Wiener Linien also reminded passengers that it is “not okay” to take and post pictures of passengers (even if they are not wearing masks).

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HEALTH

Masks against Covid and flu: What’s ahead for Austria this winter

The City of Vienna has confirmed its rule on mandatory masks in public transport stay - and Austrian experts are worried about a 'flu pandemic'. Here's what you need to know ahead of winter.

Masks against Covid and flu: What's ahead for Austria this winter

Austria’s capital Vienna has long kept a pandemic restriction that other states have already dropped: the mandatory use of FFP2 masks in public transport and stations. 

When tourists arrive in Vienna via the international airport, they often take the train or a bus to the city centre and face a strange ritual: at some point during their journey, people are asked to put on their masks – as soon as they cross the city lines, of course.

These rules are not about to change any time soon. Vienna City Health Councillor Peter Hacker (SPÖ) has confirmed to Austrian media that the mask mandate in trams, buses and metros will stay at least until January 15th. They must also be worn in public transport stations, pharmacies and all Vienna health and care institutions.

READ ALSO: Everything foreigners need to know about the Austrian healthcare system

Additionally, people who test positive for coronavirus need to wear an FFP2 mask outside their homes in all enclosed spaces and on public transport at all times. If a minimum distance of 2 metres cannot be maintained outdoors or persons from outside the household are visiting, an FFP2 mask must also be worn here. 

These rules are known as the “Verkehrsbeschränkung” in Austria and are also valid in other provinces.

Adults and children aged 14 and over must wear an FFP2 mask, but children between 6 and 14 years of age and pregnant women may wear mouth-nose protection instead of an FFP2 mask.

Flu pandemic is on its way

Austrian experts have said there would likely be an exceptionally high wave of the flu after hardly any cases were registered in the past two years, Der Standard reported.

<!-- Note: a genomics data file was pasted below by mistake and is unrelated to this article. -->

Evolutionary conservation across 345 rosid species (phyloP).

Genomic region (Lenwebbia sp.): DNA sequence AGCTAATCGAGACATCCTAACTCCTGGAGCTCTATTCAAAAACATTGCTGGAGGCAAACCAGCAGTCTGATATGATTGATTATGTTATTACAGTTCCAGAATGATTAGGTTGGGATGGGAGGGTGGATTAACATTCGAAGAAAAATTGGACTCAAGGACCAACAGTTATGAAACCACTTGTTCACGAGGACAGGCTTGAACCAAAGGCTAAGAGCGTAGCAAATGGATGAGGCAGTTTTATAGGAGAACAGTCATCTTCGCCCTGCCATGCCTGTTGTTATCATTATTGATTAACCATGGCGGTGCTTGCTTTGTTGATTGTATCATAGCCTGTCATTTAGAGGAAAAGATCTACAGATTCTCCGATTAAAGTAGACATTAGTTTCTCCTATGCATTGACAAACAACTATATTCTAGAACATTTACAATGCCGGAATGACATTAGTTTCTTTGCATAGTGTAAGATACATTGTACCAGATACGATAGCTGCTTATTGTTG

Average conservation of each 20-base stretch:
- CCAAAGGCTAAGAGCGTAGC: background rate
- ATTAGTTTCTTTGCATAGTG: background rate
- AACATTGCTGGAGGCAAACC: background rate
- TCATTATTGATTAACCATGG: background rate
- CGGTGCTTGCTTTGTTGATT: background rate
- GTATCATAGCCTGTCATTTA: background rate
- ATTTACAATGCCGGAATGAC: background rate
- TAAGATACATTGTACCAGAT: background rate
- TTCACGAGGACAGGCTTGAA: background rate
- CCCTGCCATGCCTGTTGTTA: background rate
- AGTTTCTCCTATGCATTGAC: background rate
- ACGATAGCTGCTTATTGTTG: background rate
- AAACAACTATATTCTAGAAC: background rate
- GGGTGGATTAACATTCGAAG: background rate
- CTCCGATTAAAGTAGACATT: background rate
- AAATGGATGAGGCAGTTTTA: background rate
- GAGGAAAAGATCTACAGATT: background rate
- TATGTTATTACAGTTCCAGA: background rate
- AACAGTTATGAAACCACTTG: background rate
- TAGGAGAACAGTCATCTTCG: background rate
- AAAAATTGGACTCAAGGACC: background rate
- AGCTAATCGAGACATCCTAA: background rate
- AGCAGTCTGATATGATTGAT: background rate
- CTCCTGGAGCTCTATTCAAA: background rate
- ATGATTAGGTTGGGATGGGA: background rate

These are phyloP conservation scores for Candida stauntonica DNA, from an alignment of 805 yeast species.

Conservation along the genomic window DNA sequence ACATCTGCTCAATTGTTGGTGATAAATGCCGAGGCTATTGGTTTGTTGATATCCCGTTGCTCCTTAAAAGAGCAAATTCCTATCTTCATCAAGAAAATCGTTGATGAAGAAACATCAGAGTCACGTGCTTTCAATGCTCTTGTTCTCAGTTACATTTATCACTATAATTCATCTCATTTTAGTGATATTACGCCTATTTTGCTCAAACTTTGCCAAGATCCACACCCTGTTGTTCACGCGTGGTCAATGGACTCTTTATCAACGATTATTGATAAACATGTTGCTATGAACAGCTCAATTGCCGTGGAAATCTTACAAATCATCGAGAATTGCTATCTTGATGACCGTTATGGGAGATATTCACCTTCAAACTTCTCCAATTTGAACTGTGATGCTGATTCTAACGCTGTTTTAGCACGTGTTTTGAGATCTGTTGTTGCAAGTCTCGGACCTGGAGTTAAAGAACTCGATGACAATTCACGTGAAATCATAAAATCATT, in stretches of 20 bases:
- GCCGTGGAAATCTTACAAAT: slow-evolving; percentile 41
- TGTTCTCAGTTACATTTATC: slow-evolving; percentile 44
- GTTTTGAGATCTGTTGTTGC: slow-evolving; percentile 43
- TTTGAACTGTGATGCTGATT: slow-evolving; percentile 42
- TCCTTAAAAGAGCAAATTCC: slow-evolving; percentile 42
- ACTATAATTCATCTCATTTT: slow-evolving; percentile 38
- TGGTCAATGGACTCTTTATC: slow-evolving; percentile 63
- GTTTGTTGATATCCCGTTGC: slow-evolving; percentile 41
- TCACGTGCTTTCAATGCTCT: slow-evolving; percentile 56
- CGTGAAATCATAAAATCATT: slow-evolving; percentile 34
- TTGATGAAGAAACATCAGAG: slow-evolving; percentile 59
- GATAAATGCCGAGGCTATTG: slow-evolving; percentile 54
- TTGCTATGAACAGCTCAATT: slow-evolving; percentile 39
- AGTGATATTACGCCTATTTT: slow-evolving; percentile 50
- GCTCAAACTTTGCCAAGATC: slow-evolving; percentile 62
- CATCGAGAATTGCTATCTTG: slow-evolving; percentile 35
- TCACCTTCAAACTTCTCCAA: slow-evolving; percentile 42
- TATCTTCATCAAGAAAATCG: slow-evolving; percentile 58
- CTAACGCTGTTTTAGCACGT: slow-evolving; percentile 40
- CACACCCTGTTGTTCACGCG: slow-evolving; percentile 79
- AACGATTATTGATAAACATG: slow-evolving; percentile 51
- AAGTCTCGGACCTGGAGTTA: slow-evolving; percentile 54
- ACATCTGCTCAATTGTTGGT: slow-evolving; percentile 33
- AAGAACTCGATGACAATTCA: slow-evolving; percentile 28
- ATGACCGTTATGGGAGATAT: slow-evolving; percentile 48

READ ALSO: Six things to know about visiting a doctor in Austria

The measures against Covid-19 prevented infections with Sars-CoV-2 and curbed the spread of influenza and other cold viruses.

According to the Center for Virology at MedUni Vienna, only a “slight upward trend” has been observed in influenza throughout Europe so far.

In principle, the influenza vaccination protects against symptomatic infection for four months: “About 80 percent for H1 viruses, about 50 to 60 percent for H3 strains and 60 to 70 percent for B viruses,” said Monika Redlberger-Fritz, a virologist from Med-Uni Vienna.

She added: “But even with vaccine breakthroughs, you are still very well protected against complications, hospitalisations and death.”

READ ALSO: Colds and flu: What to do and say if you get sick in Austria

According to the doctor, it would be desirable for 60 to 65 percent of the population to be vaccinated against Influenza, though. How many flu vaccinations have already been administered throughout Austria is still being determined. 

Unlike the Covid-19 vaccination, the flu vaccination is not organised by the federal government but by the respective provinces, which file a report only after the flu season. A detailed list of the offers in the regions can be found on the Ministry of Social Affairs website.